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WSU Puyallup Managing Phytophthora diseases in the nursery

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Phytophthora can spread from cull piles where diseased plants are disposed of, especially if the site is muddy with standing water. Spores can be tracked throughout the nursery on vehicle tires and workers shoes.Ensure that runoff from cull piles is directed away from areas such as roads, growing beds, soil components and mixing areas, and especially from areas containing high-risk host plants to prevent contamination by spores. Cull Pile
Avoid overhead irrigation. If you use overhead irrigation, ensure that leaf wetness of 12 hr or more is minimized. Irrigate in the morning to allow leaves to dry as soon as possible. smConifer Inoculum Production Study 035
Drip irrigation saves water and reduces the chances of infection. However, if the soil or media stays wet and in contact with the plant, infection may result.

Drip irrigation
Drip irrigation
Dirt roads are prone to flooding in the wet climate of the Pacific Northwest.Standing water in roadways is a good environment for Phytophthora and Pythium, whose spores can be spread on vehicle tires. Managing Water
To prevent flooded areas where waterborne diseases can accumulate, a level, graveled road is the best option. Level Graded Road
Avoid letting water accumulate under or around blocks of containerized nursery stock. Allowing plants to stand in water increases the chances for Phytophthora root infection. Plants in standing water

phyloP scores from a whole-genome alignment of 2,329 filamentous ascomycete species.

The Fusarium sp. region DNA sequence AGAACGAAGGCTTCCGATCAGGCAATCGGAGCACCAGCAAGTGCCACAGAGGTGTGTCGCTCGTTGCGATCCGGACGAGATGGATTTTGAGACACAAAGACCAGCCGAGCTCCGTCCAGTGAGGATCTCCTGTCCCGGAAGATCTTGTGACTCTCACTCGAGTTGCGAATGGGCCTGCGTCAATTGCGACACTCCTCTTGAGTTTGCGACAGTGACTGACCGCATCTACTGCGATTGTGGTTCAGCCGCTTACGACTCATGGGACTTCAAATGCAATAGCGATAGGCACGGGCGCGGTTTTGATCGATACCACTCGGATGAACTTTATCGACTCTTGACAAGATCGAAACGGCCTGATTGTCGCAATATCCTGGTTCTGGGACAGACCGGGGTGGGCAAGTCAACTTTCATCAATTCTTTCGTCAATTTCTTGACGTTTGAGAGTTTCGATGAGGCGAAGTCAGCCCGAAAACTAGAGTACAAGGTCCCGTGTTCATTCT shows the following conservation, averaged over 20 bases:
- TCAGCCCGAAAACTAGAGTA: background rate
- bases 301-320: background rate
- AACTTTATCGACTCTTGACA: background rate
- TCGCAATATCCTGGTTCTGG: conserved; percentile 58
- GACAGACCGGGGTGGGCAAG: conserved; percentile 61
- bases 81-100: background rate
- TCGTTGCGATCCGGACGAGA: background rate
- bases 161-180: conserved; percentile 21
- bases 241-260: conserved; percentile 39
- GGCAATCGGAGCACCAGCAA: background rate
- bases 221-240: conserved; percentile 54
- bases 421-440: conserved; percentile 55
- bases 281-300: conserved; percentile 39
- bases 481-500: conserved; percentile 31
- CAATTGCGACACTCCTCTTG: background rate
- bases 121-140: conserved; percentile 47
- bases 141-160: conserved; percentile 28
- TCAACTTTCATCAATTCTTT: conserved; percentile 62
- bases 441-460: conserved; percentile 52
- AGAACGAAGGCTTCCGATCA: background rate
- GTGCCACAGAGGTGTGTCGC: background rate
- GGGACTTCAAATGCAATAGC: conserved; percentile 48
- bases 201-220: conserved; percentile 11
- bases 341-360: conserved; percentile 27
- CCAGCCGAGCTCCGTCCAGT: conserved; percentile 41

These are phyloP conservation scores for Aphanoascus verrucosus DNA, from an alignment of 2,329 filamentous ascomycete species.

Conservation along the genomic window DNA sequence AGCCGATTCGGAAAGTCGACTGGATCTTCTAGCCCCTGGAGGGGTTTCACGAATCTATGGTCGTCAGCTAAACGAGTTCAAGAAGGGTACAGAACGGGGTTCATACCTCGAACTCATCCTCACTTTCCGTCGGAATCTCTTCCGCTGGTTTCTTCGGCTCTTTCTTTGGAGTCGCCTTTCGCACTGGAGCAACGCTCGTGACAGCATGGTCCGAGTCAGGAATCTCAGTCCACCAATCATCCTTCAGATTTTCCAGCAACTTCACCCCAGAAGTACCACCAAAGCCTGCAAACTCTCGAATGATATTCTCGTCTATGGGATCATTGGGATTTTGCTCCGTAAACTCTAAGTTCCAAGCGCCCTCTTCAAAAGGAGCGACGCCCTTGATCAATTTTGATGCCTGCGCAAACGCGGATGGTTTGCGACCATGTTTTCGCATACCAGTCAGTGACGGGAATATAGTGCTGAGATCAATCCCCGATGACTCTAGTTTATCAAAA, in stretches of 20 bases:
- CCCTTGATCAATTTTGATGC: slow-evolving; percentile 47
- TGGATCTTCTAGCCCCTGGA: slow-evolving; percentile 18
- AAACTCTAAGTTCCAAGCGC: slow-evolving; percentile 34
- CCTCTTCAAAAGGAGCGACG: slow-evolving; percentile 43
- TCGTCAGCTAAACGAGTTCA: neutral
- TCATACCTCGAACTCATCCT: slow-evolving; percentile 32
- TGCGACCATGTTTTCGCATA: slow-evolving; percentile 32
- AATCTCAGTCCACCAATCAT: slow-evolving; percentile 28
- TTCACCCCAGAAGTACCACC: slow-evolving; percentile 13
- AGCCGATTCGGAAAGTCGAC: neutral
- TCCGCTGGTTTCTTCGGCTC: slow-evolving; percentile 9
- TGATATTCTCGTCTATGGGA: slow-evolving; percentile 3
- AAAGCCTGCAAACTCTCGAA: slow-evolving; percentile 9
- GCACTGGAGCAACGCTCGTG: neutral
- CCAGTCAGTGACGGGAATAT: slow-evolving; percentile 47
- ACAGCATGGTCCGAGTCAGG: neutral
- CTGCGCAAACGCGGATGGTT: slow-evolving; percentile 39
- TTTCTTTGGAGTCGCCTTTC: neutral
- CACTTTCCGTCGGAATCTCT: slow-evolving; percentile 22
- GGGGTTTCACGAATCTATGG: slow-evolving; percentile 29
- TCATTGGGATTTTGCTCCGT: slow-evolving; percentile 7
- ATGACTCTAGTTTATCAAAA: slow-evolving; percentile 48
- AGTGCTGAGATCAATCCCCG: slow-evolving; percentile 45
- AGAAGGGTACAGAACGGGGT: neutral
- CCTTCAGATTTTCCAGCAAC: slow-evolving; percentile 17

These plants are set out on a sloped area, allowing water to run off rather than accumulate.However, water should be diverted from hillsides populated with P. ramorum host plants since spores move in water. Place these plants at the bottom rather than the top of the slope.

sloped area
Plants on a sloped area
Disease can be spread throughout a nursery in recycled irrigation water.Irrigation water from any source other than well or municipal water should be monitored for P. ramorum if the pathogen is detected in or near the nursery grounds.

Dangers of recycled irrigation water
Dangers of recycled irrigation water
Retention ponds should be tested periodically for presence of Phytophthora and Pythium species. It is a good idea to monitor for Phytophthora species in general to reduce damage caused by these diseases.

Retention Pond Testing
Retention Ponds should be tested regularly
Water in ponds can be treated with chemicals, such as sodium hypochlorite, to eliminate disease organisms. Water Treatment
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Contact: Gary Chastagner, 253-445-4528 | WSU Puyallup Research & Extension Center, 2606 West Pioneer, Puyallup, WA, 98371-4998 USA
Last updated January 2, 2013